Children's speech and communication needs supported with 12m action plan

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A 12m action plan to improve children's speech, language and communication was unveiled by the Government today (17 December).

It sets out a range of measures, including the appointment early in the New Year of a 'communication champion' to raise awareness of speech, language and communication issues, and a Communication Council to support the plan.
There will also be a National Year of Speech, Language and Communication in 2011-2012.
The plan is the Government's response to the review into services for children and young people with speech, language and communication needs (SLCN) by MP John Bercow, which was published in July (News, 10 July).
The Government has accepted the Bercow report's 40 key recommendations, and the action plan sets out a timescale for each of these.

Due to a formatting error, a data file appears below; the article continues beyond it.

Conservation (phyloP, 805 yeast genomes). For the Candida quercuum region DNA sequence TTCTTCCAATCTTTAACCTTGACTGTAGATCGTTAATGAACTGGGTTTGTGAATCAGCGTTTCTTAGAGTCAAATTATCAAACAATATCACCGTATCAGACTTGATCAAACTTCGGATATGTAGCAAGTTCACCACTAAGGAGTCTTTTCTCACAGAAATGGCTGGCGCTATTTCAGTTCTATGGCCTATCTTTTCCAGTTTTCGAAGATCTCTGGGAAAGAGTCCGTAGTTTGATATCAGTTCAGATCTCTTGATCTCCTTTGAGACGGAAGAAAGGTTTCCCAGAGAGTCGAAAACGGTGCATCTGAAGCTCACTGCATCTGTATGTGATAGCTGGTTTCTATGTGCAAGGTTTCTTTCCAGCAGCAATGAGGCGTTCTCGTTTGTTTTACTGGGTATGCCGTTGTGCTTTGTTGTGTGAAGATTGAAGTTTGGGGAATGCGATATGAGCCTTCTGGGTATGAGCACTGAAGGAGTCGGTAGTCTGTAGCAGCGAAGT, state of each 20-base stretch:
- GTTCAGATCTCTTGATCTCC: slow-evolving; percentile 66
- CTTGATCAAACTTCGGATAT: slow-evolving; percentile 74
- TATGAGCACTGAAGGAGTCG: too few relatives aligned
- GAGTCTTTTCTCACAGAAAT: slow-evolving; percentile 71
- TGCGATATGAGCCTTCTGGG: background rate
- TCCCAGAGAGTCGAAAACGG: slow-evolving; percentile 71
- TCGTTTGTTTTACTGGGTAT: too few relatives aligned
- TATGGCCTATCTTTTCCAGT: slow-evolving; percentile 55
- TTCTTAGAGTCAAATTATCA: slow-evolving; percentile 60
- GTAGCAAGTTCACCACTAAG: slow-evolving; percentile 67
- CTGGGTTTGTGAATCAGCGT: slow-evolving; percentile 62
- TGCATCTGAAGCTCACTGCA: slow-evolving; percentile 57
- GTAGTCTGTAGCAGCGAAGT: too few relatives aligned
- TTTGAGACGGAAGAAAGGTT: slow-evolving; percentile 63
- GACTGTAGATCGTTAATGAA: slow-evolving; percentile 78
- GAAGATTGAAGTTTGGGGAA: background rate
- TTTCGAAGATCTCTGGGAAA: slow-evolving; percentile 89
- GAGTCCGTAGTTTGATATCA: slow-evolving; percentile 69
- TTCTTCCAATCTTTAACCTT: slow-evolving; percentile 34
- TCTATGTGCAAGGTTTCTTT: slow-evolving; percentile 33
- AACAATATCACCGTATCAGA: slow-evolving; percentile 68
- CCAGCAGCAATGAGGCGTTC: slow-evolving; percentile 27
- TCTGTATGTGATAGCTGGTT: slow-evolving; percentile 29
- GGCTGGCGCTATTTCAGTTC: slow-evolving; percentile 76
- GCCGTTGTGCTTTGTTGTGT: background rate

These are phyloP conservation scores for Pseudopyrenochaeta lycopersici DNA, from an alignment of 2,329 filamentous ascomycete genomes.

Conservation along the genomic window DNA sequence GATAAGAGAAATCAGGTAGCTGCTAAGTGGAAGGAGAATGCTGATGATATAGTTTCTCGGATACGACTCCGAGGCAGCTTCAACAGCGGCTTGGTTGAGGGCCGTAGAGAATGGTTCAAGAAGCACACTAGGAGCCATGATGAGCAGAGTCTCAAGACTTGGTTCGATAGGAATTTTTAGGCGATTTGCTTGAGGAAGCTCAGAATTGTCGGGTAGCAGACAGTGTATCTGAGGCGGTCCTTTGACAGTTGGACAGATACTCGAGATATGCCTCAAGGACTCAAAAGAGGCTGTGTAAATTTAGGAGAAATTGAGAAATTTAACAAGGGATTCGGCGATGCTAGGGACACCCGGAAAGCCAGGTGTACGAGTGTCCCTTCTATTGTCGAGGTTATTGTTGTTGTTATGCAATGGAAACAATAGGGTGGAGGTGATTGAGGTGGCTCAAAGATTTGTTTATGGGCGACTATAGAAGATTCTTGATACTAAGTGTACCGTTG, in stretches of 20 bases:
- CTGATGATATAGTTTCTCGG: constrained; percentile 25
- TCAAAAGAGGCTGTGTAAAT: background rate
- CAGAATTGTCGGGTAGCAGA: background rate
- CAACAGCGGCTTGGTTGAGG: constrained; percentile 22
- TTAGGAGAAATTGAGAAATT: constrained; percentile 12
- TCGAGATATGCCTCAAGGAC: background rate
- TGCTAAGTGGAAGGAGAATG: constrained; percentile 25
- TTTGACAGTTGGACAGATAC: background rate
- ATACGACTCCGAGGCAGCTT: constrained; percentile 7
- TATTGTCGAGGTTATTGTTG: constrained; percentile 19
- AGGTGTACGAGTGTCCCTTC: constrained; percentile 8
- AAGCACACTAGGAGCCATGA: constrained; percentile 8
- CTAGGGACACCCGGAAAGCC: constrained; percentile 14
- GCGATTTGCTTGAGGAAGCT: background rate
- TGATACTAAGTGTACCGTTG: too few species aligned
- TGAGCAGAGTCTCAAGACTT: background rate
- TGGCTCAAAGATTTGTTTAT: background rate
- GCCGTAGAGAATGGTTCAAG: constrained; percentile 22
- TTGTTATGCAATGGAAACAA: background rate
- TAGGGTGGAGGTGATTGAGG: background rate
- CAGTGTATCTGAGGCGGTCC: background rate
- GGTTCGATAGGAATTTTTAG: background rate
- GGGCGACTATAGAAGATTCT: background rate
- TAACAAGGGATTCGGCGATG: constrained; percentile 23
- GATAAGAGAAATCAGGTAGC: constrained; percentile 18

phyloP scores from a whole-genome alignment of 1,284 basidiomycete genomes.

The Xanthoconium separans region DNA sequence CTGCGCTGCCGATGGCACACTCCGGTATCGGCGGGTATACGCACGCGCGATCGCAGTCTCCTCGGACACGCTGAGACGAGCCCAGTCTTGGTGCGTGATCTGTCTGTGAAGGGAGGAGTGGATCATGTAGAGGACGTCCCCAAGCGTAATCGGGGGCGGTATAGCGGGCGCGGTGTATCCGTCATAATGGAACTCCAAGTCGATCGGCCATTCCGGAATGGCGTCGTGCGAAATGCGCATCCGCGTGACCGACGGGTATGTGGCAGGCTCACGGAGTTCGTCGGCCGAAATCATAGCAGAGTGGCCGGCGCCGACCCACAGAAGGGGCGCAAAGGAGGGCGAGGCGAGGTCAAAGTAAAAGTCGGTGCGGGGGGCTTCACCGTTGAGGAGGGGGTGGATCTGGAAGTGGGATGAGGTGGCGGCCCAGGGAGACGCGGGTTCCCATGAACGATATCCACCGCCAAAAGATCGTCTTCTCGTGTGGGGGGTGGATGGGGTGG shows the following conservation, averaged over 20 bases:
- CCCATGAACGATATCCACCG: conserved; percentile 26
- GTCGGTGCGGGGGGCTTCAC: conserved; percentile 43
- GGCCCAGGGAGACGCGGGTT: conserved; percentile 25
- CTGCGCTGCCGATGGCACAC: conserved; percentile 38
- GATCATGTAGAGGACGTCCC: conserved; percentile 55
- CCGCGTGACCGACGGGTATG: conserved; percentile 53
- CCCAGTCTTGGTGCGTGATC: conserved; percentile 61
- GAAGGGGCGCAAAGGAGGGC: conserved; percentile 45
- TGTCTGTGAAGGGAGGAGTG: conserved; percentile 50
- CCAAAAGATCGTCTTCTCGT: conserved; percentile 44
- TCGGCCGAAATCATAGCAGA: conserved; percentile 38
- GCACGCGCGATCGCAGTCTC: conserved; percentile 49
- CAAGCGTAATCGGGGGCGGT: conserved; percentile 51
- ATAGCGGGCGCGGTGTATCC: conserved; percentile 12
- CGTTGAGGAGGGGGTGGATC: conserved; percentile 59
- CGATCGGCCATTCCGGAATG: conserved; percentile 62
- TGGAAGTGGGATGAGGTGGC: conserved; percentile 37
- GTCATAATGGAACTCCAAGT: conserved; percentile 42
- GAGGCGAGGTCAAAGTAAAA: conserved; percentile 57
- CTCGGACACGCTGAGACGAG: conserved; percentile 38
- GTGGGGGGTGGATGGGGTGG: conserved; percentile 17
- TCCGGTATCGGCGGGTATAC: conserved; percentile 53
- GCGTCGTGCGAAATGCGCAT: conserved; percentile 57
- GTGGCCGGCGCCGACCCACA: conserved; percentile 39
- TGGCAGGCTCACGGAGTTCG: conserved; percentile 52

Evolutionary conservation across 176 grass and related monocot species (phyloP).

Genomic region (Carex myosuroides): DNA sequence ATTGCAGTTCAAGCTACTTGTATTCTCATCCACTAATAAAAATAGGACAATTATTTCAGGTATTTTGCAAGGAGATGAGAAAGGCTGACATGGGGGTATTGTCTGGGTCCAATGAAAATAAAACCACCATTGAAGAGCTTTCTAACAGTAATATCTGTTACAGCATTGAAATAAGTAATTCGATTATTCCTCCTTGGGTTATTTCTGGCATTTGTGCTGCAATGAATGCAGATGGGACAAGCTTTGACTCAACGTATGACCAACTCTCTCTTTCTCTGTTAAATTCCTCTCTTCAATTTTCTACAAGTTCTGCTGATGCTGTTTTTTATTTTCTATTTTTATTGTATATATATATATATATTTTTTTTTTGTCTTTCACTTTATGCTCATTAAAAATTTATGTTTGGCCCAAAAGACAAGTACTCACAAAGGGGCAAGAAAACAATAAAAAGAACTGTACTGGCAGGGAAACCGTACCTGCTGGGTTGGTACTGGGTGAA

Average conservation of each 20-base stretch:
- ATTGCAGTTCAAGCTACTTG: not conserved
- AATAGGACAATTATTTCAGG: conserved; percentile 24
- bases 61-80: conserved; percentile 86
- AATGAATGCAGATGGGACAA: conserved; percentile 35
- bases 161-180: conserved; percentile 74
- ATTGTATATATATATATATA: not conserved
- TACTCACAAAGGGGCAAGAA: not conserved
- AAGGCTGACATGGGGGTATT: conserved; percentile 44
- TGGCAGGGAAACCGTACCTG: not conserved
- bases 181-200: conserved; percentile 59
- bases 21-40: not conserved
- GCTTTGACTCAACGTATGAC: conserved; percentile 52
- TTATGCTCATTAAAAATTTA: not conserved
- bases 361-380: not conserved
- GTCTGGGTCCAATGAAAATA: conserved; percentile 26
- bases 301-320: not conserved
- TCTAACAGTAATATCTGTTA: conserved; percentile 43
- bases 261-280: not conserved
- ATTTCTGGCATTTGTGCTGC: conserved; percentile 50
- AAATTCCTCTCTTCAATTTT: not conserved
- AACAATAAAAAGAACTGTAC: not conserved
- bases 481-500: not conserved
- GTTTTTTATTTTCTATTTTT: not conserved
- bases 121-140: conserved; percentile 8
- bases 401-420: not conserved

Many of the strategies will be integrated within mainstream early years, education and health services.
The aim is to provide prevention, early identification and intervention services to support children and their parents.
In early years, services will be developed through the £40m Every Child A Talker programme to raise early years practitioners' awareness of the importance of speech and language (News, 17 July). The programme will help nurseries and childminders to access training and materials to support pre-school children's speaking and listening skills.
The Child Health Promotion programme will aim to ensure all children's speech and language skills are reviewed between the ages of two and two-and-a-half to spot any problems.
Other measures include pathfinder projects in up to 20 local areas to develop good practice guidance.
I CAN, the children's communication charity, which launched its Make Chatter Matter campaign in 2006, described the action plan as 'groundbreaking'.
I CAN chief executive Virginia Beardshaw said, 'For too long, communication skills have been described as "soft skills". There is nothing "soft" about the fact that children's life chances depend on their ability to communicate.'
She added, 'Not only has the Government clearly prioritised communication skills, they have also invested millions of pounds in it. This is a phenomenal achievement. It reflects the power of movements like Make Chatter Matter to create a sea-change in children's policy.'
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